United States District Court, S.D. Indiana, Indianapolis Division
STEPHEN KNOWLES Trustee of the Bricklayers of Indiana Retirement Fund, BRICKLAYERS AND TROWEL TRADES INTERNATIONAL PENSION FUND, BRICKLAYERS AND ALLIED CRAFTWORKERS INTERNATIONAL HEALTH FUND other AS SUCCESSOR TO BRICKLAYERS OF INDIANA HEALTH AND WELFARE FUND, INDIANA BRICKLAYERS LOCAL 4 JOINT APPRENTICESHIP TRAINING COMMITTEE, LOUISVILLE PENSION FUND, BRICKLAYERS LOCAL 4 IN/KY, INDIANAPOLIS PENSION FUND, Plaintiffs,
DODDS MASONRY CONSTRUCTION COMPANY, INC., DK & L MASONRY, LLC, D AND K MASONRY, LLC, Defendants.
ORDER ON DEFENDANT'S MOTION TO DISMISS (ECF No.
EVANS BARKER, JUDGE
Stephen Knowles (“the Trustee”), in his capacity
as the trustee of certain pension funds (“the
Funds”) of the International Union of Bricklayers and
Allied Craftworkers Local No. 4 of Indiana and Kentucky and
its affiliated locals (“the Union”), sued
Defendants Dodds Masonry Construction Company, Inc.
(“DMCC”), DK&L Masonry, LLC
(“DK&L”), and D and K Masonry, LLC
(“D&K”), under the Employee Retirement Income
Security Act of 1974 (ERISA), see 29 U.S.C. §
1132, for Defendants' failure to contribute to the Funds
according to the terms of a collective bargaining agreement
(CBA) with the Union.
before the Court is a motion to dismiss for failure to state
a claim, see Fed. R. Civ. P. 12(b)(6), filed only by
DK&L. (The Trustee has represented to the Court that he
has agreed to dismiss the remaining Defendants.) For the
reasons given below, the motion is denied.
complaint, together with the instrument attached to it,
see Fed. R. Civ. P 10(c), alleges as follows. DMCC
is an Indiana corporation engaged in the masonry and
construction business, Am. Compl. ¶ 4(a), ECF No. 13,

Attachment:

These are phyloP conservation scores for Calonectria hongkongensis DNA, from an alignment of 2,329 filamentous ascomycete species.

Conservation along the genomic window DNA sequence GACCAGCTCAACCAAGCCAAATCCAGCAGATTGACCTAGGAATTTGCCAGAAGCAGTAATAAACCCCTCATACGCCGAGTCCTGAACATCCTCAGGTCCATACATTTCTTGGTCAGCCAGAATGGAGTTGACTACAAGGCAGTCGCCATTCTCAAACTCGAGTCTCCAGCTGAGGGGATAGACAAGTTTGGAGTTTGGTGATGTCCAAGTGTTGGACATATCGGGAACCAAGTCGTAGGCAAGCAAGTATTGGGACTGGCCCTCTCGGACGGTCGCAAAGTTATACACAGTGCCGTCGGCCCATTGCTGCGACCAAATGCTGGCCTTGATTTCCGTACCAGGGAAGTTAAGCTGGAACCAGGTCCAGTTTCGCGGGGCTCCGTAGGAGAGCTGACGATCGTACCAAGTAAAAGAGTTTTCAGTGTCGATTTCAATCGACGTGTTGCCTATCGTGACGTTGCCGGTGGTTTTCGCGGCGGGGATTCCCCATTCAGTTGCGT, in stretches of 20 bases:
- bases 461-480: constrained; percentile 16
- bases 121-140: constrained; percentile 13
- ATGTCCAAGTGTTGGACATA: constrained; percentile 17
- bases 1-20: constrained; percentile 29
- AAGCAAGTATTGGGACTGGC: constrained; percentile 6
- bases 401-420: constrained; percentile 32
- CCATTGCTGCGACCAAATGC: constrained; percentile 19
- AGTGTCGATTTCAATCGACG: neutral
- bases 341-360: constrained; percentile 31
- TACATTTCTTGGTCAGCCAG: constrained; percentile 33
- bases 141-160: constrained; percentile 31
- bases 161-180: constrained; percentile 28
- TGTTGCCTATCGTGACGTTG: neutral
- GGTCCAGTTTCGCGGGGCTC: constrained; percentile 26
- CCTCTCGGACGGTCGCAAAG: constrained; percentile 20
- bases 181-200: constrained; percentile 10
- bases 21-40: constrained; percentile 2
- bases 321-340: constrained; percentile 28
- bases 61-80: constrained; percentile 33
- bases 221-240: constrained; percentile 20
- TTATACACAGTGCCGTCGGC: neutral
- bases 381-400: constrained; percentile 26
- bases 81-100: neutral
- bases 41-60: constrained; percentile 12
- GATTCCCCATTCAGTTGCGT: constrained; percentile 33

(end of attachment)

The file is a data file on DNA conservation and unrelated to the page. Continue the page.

which employs or has employed members of the Union, a
regional bricklayers union. Id. ¶ 5. As a
result of prior collective bargaining agreements, the Union
has established the Funds, a collection of pension funds
benefitting Union members. Id. ¶ 3(b).
Beginning on July 30, 1998, DMCC “entered into
successive collective bargaining agreements with the
Union” which required DMCC to contribute to the Funds
for the benefit of “certain of its employees[, ]”
presumably Union members. Id. ¶ 5.
Trustee has attached to the complaint a “Memorandum of
Agreement” (“the Memorandum”) dated July
30, 1998. Am. Compl. Ex. A, ECF No. 13-1. The Memorandum was
executed between DMCC as “Employer” and the
Union. Id. at 2. “In consideration of the
mutual promises of each other [sic], ” both
parties adopted the latest version of an agreement
“between the Union and the Indiana Mason Contractors
Statewide Association, Inc., ” and “agree[d] to
be bound by all of the terms and conditions thereof for the
duration of such Agreement.” Id. Further,
“[t]he parties agree[d] to be bound by the terms and
conditions of any Trust Fund Agreements” contained in
the agreement referred to. Id. The Memorandum was
signed by James Dodds on behalf of DMCC, and by a
representative for the Union. Id.
2008, the Trustee sued DMCC to recover unpaid pension
benefits, Am. Compl. ¶¶ 8, 13, and obtained a
judgment “in excess of $26, 000” against DMCC.